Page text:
Strength in numbers?

Reflections

I’m sure you are familiar with the idea that the more individuals you have committed to a cause; the more powerful your actions or contributions toward the cause will be. A conversation with a colleague got me thinking about this. He was reflecting on the administrative flaws of his previous employer. They would set a plan in action towards a goal and always come up short, time and again, reallocating resources for other projects. This issue transcends time, sectors, and project/organization size.

In my experience with a larger institution, I found the problem to be too many leaders. In any large group, there are many leaders that have goals and dreams for their role in the group: a department head drives for more resources, a leader in public relations will push for a revamp in public image, a software engineer new to a project might push for a clean start to replace an existing code-base in favor of a particular coding paradigm, etc. Think of the organization as a wheel and rather than having all the spokes support it evenly, the leadership surplus can result in a wonky wheel because some spokes are going for more wight than they can handle.

On the other hand, I’ve come across the opposite problem with several start-ups and small-group projects: no leadership. The issue in this case seems to be that the number is so small that, chances are, everyone is personally involved with the group members. This means that there are personal implications to a group members behavior, if someone takes on the role of leader they might offend their peers and adversely affect the group. This is typically the case in organically formed groups where roles are not assigned. Oddly enough, I’ve also experienced the “too many leader” tug of war as a result of a leader sprouting after the “no leader” problem in a small group.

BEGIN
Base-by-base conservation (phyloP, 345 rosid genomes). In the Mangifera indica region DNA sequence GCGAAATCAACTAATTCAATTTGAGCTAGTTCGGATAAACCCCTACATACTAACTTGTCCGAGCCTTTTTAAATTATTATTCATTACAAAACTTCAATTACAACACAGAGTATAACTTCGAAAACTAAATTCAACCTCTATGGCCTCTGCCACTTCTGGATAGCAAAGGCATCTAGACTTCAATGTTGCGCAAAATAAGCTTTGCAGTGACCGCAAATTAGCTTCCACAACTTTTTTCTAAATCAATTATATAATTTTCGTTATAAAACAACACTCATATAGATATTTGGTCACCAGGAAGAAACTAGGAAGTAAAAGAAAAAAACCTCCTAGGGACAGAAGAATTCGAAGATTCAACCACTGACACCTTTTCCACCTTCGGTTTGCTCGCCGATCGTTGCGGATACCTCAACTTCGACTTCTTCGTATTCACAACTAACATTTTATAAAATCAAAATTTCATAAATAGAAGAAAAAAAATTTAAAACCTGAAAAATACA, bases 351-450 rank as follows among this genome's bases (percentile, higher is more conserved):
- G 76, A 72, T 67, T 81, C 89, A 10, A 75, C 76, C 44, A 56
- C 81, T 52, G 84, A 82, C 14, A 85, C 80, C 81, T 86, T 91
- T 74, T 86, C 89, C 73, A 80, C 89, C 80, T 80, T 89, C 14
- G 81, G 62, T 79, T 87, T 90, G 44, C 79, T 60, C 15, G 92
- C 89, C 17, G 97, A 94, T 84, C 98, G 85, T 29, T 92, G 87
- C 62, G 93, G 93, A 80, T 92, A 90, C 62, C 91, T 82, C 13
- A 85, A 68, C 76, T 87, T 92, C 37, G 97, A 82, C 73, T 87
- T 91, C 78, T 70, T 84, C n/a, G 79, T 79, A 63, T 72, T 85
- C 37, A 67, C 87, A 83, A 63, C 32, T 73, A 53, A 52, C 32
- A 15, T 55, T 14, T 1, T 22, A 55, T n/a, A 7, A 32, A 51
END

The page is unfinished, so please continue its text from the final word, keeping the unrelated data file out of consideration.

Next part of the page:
So the question becomes: Is there a magic number for a successful organization? [Note: Obviously, this is not a rule or the end-all-be-all in terms of group structure, with the existence of so many successful businesses and organizations of all sizes.] I think the key is scalability, as in most things. Start small and organized with the vision of what’s to come. Similar to the beginnings of a code project or in constructing of a building: you need to start with a plan, create a base or scaffolding, and iterate while increasing your fidelity or resources towards your goal.

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